CLL specialists Drs. Matthew Butler and Ravi Vij share what tests are used to diagnose CLL. Watch their interview below:
Chronic lymphocytic leukemia (CLL) is usually diagnosed based on blood work and not with more invasive procedures like a bone marrow biopsy.
Complete Blood Count
The first indication that a patient has CLL usually comes from when they visit their primary care provider during a routine checkup and their complete blood count (CBC) test shows a high level of white blood cells.
The patient’s primary care provider will want to look more closely at the types of white blood cells. They’ll have the patient meet with a hematologist (a specialist who studies the blood) to complete another CBC test this time adding a differential. The differential portion means that they are specifically looking at the different types of white blood cells.
After the CBC with differential test, if the specific cells that appear high are B-cells, the patient should receive a flow cytometry test.
Flow cytometry checks for certain proteins on the surface of the B-cell’s membrane. Different cancers will have a common protein pattern on the cell’s surface (immunophenotype). The B-cell will be labeled as CLL if proteins CD5, CD19, and CD23 are on the B-cell’s surface. Some CLL cells may also have surface protein CD20. To classify as CLL, the cells should not have surface protein CD10.
(Image source: NCCN)
The test is completed by the specialist taking a sample of the patient’s blood. They then mix the sample with a solution that includes fluorescent dyed antibodies to attach to each of the CLL cell’s specific proteins (CD5, CD19, CD20, and CD23). The sample is placed into the flow cytometer machine and the cells move single file past a laser.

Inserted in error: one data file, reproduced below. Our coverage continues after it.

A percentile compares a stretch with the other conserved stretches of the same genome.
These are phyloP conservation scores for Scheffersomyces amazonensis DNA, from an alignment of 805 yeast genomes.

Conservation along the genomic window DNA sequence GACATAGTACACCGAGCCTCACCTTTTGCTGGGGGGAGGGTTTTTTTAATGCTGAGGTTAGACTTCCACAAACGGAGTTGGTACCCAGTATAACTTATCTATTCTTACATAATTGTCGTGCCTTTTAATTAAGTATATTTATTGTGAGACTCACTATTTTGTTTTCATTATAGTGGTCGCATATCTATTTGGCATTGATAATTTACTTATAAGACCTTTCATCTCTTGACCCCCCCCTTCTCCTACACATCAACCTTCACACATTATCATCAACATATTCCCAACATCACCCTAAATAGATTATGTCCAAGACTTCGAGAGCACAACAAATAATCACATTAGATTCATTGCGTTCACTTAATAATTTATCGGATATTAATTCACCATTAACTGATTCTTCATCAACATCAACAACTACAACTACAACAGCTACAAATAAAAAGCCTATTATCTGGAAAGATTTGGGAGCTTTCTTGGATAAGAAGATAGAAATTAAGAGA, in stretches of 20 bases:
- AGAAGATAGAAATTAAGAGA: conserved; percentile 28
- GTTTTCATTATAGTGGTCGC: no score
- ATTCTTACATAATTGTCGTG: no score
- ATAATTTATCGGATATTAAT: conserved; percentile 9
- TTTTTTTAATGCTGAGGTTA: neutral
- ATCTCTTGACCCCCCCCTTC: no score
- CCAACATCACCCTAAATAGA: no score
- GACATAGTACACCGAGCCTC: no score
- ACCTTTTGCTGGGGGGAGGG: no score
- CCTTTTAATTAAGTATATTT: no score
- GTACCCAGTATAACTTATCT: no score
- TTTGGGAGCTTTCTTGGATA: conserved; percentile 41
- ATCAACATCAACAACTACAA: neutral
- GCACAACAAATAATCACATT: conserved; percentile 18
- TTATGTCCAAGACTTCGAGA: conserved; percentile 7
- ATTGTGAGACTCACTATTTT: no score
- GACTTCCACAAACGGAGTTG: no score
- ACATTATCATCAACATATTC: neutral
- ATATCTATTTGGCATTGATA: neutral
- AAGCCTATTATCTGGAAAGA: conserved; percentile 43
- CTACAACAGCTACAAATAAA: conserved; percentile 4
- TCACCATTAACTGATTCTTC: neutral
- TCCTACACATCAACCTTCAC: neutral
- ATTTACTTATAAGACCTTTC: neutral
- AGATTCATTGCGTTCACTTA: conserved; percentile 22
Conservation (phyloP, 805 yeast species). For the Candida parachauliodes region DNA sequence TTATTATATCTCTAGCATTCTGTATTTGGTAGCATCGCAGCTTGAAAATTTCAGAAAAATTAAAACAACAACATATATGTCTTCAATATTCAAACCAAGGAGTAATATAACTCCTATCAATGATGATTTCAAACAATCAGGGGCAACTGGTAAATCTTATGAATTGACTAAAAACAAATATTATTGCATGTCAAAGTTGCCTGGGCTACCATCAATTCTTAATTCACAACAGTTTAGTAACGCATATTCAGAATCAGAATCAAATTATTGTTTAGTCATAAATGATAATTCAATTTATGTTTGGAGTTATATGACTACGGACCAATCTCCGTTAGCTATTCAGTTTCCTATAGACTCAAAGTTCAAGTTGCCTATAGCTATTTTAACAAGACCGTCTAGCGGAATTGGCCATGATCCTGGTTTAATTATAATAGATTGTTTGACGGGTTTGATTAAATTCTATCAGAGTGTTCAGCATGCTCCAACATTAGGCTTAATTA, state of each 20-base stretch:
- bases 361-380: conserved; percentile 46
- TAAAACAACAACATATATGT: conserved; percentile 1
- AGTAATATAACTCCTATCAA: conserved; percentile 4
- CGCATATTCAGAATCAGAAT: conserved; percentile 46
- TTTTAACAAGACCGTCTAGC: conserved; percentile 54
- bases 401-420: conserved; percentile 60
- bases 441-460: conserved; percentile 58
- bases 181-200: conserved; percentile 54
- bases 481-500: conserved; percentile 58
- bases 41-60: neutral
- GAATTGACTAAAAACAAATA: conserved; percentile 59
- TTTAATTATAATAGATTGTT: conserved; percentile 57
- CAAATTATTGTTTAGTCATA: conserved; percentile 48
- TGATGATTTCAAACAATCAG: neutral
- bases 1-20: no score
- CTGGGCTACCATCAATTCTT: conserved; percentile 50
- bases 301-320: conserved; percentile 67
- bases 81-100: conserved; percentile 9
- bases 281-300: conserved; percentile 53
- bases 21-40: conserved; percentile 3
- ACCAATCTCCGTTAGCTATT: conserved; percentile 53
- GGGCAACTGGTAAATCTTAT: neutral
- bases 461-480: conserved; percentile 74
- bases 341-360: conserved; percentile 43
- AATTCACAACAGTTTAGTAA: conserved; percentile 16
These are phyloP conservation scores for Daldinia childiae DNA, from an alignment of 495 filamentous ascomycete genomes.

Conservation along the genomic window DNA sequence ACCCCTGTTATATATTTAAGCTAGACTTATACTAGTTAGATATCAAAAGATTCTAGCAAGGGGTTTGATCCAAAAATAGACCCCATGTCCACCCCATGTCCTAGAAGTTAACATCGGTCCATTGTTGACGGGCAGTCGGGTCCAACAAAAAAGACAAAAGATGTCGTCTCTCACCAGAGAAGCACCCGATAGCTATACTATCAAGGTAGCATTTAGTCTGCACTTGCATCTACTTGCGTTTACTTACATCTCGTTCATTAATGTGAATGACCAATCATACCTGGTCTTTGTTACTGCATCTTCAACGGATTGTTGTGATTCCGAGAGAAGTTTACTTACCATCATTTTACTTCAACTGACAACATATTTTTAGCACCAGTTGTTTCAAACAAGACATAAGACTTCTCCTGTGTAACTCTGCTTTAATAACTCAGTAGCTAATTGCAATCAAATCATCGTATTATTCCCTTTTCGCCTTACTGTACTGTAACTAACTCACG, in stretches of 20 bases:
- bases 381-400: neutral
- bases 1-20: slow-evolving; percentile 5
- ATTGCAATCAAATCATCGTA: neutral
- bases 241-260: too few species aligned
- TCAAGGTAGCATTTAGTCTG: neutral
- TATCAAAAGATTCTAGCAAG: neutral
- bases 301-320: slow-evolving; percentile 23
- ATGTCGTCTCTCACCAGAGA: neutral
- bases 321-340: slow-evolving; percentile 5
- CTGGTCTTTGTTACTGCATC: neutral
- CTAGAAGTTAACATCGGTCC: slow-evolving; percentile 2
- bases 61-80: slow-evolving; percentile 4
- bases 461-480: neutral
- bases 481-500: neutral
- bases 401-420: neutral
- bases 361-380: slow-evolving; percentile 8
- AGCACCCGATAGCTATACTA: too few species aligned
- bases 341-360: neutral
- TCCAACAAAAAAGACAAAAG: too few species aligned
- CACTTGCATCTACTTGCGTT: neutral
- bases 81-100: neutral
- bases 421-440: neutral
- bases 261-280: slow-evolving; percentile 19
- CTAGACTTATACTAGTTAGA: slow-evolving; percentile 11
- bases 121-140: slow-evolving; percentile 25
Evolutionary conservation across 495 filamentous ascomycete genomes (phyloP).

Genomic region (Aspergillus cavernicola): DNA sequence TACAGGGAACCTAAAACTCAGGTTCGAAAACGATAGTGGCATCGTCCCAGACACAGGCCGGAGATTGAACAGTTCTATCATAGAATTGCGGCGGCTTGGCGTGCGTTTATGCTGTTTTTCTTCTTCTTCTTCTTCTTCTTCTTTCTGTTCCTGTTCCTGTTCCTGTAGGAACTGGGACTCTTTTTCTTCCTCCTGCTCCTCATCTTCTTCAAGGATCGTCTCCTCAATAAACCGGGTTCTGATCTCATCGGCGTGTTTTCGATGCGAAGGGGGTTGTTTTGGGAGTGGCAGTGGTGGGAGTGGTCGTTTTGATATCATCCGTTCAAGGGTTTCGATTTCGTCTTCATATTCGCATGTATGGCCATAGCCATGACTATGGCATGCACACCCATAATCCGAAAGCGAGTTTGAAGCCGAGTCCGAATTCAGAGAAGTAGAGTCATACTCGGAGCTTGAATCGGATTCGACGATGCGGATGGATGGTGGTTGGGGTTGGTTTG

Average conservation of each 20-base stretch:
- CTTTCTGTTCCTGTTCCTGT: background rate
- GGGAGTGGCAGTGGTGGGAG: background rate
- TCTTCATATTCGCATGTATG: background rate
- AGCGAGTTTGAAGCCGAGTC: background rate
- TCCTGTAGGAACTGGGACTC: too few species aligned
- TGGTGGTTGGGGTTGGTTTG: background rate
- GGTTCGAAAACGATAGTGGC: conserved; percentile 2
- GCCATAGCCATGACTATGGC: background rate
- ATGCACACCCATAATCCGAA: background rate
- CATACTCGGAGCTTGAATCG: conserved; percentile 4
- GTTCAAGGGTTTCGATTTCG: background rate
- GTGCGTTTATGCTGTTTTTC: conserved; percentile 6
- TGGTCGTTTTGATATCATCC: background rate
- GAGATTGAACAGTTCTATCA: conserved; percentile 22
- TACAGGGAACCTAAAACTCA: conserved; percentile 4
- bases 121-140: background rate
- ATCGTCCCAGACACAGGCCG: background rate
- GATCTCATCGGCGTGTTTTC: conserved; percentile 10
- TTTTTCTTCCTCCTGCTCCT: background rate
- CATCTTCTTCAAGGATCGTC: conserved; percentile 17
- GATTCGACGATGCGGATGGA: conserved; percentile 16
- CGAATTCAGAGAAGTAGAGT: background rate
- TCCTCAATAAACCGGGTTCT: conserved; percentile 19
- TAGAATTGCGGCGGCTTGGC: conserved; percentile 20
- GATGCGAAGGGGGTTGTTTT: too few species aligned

As the laser shines on each cell, the fluorescent antibody markers that have attached to the cell’s proteins will illuminate their dyed color. The computer records information from the test. A diagnosis of CLL is made if the test results show there are at least 5,000 copies of the same CLL cell. If there are less than 5,000 CLL cells, then the disease is categorized as a pre-cursor state to CLL called monoclonal B-cell lymphocytosis.
(Image source: Abbexa)
SLL and Lymph Node Biopsy
If a patient’s doctor finds CLL cells in the blood and the patient’s lymph nodes are also enlarged, the patient should receive a lymph node biopsy. This is usually done with a needle to collect a small sample of lymph tissue. If further lymph tissue is needed, a surgeon may remove a larger piece of a lymph node to examine.
This will help determine if the cancer cells have built up in the lymph nodes. If the majority of cancer cells are in the lymph nodes, this is referred to as small lymphocytic lymphoma (SLL). The cancer cells are the same as CLL, but the buildup location is different.
Blood tests especially flow cytometry, play an important role in detecting and confirming CLL. By analyzing lymphocytes and their characteristics, blood cancer specialists can diagnose CLL with a high degree of accuracy allowing for timely and appropriate management of the cancer.
See here for more lab tests CLL patients can expect to receive.
about the author
Megan joined HealthTree as a Community Coordinator for CLL in 2022. She is the daughter of a blood cancer patient and has found a passion for helping support patients and caregivers to advance research for their cure and improve their quality of life. In her spare time, she loves to be around family, sew, and cook.